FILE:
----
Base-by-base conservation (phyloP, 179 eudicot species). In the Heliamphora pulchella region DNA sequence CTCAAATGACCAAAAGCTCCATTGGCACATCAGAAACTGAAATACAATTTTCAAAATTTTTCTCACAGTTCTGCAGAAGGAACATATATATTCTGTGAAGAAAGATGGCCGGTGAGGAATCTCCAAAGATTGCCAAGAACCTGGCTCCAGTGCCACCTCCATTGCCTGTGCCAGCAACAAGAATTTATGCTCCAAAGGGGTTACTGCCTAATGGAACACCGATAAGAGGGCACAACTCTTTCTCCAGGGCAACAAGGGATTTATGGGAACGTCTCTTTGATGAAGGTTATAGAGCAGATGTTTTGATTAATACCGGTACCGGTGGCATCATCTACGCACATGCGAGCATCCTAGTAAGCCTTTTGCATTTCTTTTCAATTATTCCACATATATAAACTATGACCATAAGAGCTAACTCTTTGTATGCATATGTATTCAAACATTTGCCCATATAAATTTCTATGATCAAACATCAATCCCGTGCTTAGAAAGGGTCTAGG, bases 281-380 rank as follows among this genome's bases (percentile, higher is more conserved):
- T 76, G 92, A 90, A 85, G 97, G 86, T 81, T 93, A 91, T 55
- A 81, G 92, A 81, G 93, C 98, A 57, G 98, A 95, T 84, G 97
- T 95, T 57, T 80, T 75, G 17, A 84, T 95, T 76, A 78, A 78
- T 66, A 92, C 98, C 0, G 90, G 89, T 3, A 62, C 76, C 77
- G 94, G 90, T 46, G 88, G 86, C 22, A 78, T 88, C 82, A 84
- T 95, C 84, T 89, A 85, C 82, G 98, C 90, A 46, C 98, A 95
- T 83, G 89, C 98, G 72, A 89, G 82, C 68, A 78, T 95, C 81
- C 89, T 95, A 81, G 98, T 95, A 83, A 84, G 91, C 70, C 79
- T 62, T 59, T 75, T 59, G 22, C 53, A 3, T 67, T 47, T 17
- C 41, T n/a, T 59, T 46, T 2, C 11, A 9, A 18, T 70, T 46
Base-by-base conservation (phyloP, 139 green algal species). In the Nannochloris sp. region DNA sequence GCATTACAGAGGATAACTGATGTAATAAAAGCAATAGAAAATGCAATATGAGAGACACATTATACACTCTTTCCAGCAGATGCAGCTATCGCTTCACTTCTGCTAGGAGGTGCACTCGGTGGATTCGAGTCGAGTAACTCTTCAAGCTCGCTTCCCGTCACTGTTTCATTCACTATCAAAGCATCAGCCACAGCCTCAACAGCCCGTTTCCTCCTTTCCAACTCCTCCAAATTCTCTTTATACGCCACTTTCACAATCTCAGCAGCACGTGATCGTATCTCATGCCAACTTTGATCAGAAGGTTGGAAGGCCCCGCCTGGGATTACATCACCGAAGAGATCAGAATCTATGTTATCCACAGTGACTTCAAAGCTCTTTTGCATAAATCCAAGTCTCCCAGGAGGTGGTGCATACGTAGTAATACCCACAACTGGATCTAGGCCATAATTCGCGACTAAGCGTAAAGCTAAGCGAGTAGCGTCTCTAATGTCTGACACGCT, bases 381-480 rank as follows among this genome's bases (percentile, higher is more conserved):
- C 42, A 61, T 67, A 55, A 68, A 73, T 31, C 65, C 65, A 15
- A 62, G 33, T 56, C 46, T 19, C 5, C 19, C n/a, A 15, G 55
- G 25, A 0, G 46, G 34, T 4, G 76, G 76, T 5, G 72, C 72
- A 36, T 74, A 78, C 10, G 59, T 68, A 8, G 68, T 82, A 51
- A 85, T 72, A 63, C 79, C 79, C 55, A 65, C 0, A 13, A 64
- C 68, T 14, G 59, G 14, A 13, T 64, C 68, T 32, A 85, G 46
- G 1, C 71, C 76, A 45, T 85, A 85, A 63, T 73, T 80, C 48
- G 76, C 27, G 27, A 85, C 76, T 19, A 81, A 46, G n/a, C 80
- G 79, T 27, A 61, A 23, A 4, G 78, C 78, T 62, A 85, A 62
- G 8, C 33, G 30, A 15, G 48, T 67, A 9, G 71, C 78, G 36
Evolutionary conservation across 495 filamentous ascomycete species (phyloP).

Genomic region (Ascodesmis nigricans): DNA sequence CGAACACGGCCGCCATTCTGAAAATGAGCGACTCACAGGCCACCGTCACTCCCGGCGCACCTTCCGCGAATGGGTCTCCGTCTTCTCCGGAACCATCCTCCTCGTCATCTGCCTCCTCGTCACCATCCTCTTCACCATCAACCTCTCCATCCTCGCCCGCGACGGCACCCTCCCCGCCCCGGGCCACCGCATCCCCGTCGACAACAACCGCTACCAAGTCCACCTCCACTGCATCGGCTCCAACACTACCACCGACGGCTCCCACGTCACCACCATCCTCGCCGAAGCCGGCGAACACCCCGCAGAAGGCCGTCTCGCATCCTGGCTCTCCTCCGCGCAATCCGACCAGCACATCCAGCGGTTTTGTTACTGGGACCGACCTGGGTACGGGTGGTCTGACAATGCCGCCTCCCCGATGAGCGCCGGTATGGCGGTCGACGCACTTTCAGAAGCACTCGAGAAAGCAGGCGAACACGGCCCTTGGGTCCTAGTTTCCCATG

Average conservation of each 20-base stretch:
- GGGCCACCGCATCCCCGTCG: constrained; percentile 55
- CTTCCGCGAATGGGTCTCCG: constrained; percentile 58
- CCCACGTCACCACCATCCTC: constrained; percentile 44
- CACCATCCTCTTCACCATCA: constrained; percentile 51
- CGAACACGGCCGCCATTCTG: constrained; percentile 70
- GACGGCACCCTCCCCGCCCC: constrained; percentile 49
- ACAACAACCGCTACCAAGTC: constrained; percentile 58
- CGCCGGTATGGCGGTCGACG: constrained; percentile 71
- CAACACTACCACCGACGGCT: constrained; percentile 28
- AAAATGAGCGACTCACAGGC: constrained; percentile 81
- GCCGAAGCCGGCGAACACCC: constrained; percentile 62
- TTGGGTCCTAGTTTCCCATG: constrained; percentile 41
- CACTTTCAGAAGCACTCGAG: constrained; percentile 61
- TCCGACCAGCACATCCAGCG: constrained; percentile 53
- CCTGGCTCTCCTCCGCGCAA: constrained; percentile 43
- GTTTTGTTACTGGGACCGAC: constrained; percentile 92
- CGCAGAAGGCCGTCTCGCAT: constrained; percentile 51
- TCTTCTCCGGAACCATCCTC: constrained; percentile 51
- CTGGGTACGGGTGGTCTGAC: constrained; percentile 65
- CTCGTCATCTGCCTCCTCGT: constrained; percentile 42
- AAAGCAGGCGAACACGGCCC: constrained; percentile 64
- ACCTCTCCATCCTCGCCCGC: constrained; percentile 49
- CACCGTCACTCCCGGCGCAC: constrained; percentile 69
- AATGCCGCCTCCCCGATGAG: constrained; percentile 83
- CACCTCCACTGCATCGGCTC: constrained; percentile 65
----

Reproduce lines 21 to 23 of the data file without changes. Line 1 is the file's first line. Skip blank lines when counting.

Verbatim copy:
- G 79, T 27, A 61, A 23, A 4, G 78, C 78, T 62, A 85, A 62
- G 8, C 33, G 30, A 15, G 48, T 67, A 9, G 71, C 78, G 36
Evolutionary conservation across 495 filamentous ascomycete species (phyloP).